Octavia Cade

Pasifika Futurism and Indigenous Ocean/Spaces: an interview with Gina Cole

 

Headland editor Gina Cole is the author of the short story collection Black Ice Matter and the speculative fiction novel Na Viro. She is interviewed by Octavia Cade. 

 

Octavia: Hi Gina! I remember first hearing about Na Viro when I was on a panel with you at CoNZealand, back in 2020 I think. You described your (what was then upcoming) novel as “Fijian Women in Space” and it made me want to read it immediately. How did the novel come about, and what were your main science fiction influences on the book?

Gina: I’m a science fiction nerd. I grew up in the 1970s watching a lot of science fiction programmes on television. My favourite was Star Trek because of Lieutenant Uhura and Nichelle Nicolls who played her. She was a communications officer on the starship Enterprise and she was in constant dialogue with the Captain. It wasn’t unusual for me to see a black woman and a white man in conversation because my mother is Fijian and my father is white. But I didn’t see any other black women in science fiction or anywhere else in cultural production at that time in Aotearoa that I was aware of as a young person. And so Lieutenant Uhura made a big impression on me and I have loved science fiction ever since.

When I came to write my PhD I wanted to look specifically at science fiction written by Pacific writers. What I found is that there is not much science fiction by Pacific writers and very little set in space.  So I had to look to overseas writers. I discovered Afrofuturism and Indigenous Futurism. Those genres inspired me to come up with what I call “Pasifikafuturism” which is basically science fiction written by Pacific writers, featuring Pacific culture, principles and values, and aimed at a Pacific audience and anyone else interested in reading science fiction from a Pacific Ocean point of view.  My novel Na Viro is a work of Pasifikafuturism. 

Octavia: One of the most interesting elements of Na Viro, for me, was the role of the Academy. We tend to think of academic institutions as places of knowledge and exploration, and there’s a temptation to believe that these characteristics are somehow ring-fenced from politics, or that they’re somehow more publicly accountable than private institutions for their decision-making. This isn’t actually true, unfortunately, and certainly, the Academy is the source of some pretty unethical behaviour. Can you tell us a little about how the connection between academia and exploitation came about in Na Viro?  

The Academy in Na Viro is an educational organisation that has taken over the role of governing and it is basically a corrupt colonising force using all the research and resources available to it to further this aim in the galaxy. 

Octavia: In the novel, in opposition to the Academy on an institutional level is the Global Indigenous Alliance (GIA), which Tia is so excited to join. There is not as much focus on the GIA, as Tia is rapidly forced into another path, but what is your feeling about how the GIA approaches exploration and knowledge-gathering? Tia’s interested in mapping ocean currents, so I’m interested in the different approaches to science that you see both the GIA and the Academy taking.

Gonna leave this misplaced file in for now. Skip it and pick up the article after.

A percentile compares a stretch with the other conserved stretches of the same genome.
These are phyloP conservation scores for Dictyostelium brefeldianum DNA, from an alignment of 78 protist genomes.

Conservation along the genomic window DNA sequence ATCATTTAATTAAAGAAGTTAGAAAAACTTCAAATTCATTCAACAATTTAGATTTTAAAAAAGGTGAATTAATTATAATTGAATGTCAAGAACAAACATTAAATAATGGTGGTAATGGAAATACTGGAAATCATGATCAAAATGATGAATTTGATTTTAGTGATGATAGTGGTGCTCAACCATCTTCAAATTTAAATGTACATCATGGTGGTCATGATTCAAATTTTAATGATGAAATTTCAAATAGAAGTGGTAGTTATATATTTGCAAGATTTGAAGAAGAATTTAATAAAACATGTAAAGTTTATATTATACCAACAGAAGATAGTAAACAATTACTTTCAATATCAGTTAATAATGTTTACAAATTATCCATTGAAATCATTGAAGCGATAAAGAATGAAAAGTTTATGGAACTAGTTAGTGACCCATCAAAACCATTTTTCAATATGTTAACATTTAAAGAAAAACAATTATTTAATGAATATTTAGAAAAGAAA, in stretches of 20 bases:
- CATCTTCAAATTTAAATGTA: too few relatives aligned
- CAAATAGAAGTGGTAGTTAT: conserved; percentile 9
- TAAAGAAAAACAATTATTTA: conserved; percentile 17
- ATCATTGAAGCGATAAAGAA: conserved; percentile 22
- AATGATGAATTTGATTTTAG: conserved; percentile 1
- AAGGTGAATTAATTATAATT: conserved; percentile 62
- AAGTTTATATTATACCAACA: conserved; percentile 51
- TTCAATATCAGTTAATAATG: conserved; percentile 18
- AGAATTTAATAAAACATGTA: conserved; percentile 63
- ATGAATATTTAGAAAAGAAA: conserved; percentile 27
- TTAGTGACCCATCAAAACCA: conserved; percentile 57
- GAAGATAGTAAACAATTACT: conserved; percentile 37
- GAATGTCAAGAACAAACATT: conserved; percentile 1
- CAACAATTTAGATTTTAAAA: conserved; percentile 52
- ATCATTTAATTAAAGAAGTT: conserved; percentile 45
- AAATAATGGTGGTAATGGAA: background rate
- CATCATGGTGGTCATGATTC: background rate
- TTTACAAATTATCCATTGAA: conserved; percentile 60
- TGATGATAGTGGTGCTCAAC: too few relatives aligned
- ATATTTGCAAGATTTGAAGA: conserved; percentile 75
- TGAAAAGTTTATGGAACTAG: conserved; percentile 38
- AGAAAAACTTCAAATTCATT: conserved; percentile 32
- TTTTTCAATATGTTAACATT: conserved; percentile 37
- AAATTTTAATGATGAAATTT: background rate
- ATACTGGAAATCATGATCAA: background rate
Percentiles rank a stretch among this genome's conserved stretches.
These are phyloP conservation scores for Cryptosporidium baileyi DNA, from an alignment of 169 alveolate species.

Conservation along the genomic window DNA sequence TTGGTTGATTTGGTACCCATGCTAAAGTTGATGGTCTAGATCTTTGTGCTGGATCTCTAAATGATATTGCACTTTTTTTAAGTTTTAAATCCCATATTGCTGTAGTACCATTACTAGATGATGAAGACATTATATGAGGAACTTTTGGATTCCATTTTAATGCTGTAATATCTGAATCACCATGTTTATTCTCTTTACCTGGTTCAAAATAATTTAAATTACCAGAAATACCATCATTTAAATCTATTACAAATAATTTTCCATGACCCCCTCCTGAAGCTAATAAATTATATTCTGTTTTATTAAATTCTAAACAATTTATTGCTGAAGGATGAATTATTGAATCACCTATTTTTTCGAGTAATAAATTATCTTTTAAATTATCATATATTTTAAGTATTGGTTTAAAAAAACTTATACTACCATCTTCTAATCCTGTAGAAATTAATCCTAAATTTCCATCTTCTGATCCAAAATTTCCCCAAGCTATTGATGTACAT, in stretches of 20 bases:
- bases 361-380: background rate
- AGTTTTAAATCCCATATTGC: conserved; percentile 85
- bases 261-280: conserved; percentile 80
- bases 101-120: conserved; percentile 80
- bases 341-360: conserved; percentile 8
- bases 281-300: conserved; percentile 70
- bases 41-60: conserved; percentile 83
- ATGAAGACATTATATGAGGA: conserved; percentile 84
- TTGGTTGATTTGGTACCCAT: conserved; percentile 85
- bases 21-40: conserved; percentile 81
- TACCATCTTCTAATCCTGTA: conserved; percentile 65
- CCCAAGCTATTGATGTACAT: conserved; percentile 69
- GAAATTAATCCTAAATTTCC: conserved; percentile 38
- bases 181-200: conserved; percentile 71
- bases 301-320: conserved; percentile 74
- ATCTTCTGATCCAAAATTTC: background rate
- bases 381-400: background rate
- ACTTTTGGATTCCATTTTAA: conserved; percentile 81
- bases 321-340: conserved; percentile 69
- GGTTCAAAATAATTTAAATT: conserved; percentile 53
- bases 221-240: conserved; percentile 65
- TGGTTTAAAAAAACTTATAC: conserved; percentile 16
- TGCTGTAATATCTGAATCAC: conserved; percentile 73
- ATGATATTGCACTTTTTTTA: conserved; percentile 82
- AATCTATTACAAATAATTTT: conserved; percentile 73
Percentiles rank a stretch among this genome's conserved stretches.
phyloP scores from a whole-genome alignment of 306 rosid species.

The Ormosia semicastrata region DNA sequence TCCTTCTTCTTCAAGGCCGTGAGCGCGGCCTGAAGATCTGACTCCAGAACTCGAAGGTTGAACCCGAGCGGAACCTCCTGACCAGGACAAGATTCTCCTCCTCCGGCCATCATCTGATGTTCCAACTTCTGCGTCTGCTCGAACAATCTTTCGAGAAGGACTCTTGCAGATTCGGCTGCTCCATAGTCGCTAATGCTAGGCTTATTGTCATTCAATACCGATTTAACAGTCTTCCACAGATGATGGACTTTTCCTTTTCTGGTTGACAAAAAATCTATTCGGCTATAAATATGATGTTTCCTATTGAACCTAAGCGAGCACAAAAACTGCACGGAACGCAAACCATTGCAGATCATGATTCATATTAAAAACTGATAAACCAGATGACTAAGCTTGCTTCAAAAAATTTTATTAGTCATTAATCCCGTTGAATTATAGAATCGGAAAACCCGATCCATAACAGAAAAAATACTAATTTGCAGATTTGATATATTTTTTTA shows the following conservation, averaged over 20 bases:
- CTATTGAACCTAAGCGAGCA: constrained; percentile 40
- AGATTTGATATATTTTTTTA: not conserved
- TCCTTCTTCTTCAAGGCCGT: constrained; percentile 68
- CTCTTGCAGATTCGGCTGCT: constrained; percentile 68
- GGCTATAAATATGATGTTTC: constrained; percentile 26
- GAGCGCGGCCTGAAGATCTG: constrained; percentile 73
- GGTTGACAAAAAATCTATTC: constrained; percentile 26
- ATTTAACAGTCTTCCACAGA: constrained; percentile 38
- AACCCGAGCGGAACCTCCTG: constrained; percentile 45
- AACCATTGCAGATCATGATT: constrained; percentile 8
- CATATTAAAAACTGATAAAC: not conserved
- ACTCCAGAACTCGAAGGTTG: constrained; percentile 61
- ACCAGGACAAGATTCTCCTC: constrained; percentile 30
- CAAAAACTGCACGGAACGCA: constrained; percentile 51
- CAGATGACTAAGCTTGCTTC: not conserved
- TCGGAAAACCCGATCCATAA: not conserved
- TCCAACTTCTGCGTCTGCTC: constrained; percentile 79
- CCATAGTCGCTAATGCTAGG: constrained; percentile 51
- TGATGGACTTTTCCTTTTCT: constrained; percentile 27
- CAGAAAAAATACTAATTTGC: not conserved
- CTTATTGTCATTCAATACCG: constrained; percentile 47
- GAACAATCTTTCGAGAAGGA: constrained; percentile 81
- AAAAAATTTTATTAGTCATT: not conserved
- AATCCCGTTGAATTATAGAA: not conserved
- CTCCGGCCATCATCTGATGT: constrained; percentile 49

Gina: The GIA is an organisation that is governed and run along the lines of Indigenous cultural principles, practices and values. It is not so much focused on “exploration” with all the attendant coloniality of the doctrine of discovery. It is more focused on working in harmony with the environment. And so, it is a force at odds with the Academy’s ethos of colonising other planets and plundering their resources. The GIA does not want to go out into the galaxy and colonise other planets and other beings. It is more engaged with the Pacific Ocean as a biotic entity, and mapping and preserving naturally occurring elements of the ocean—the water, currents and sea life for the mutual benefit of the environment and the people that live there. 

Octavia: Tia’s reluctance to leave Earth for deep space assignments is an often unusual reaction in science fiction, where characters are frequently more interested in the exploration of “over-there” rather than “right-here”. Why do you think this is, and which would you rather explore?

Gina: Tia believes that humans have no place in space and need to stay on earth. Of course, that view is completely overturned when she is required to fly into space to save her sister from a whirlpool. And having been trained at the Academy as a spaceship pilot she is well placed to fly into space once she overcomes her fear.

And as to why science fiction wants to explore “over-there”, historically science fiction began at the time of European colonisation of the Pacific. European colonists portrayed the Pacific to their audience in Europe as exotic isles in “a far flung sea”, full of fierce cannibals who engaged in strange tattooing practices and homosexuality. These stories were propagated in speculative fiction of the time. For example, Daniel Defoe’s 18th century homoerotic novel The Life and Adventures of Robinson Crusoe presents colonial tropes of cannibalism and slavery. Ballantyne’s 19th century novel The Coral Island: A Tale of the Pacific Ocean invokes “ferocious savages” and “Feejee islanders” with cannibalistic appetites.

The publication of this type of speculative fiction, replete with racist colonial themes and bloodthirsty imperialism, fed European reading audiences hungry for the colonial adventure ethos and played an integral part in what Tracey Banivanua-Mar calls the “cultural cartography” underpinning colonisation and life at the colonial frontier in the Pacific.

It was in this time of literary service to the furtherance and justification of colonial incursion into the Pacific and other Indigenous lands that science fiction appeared. Anishinaabe scholar Grace Dillon notes that science fiction emerged in the “mid-19th century context of evolutionary theory and anthropology profoundly intertwined with colonial ideology”. Dillon writes that, historically, science fiction “has tended to disregard varieties of space-time thinking of traditional societies” and to narrate the atrocities of colonialism as “adventure stories”.

Accordingly, the exploration of “over-there” rather than “right-here” is embedded in the historical beginnings of the science fiction genre. I think there is plenty to learn about right here on Earth.  

Octavia: Tia and Leilani’s relationship with their mother Dani is influenced not only by Dani’s abandonment of them but by her unethical practices, most of which derive from the Academy and their focus on the prioritisation and exploration (and exploitation) of “over-there”. How difficult was it to develop this fractured relationship, especially as Dani is so very unsympathetic?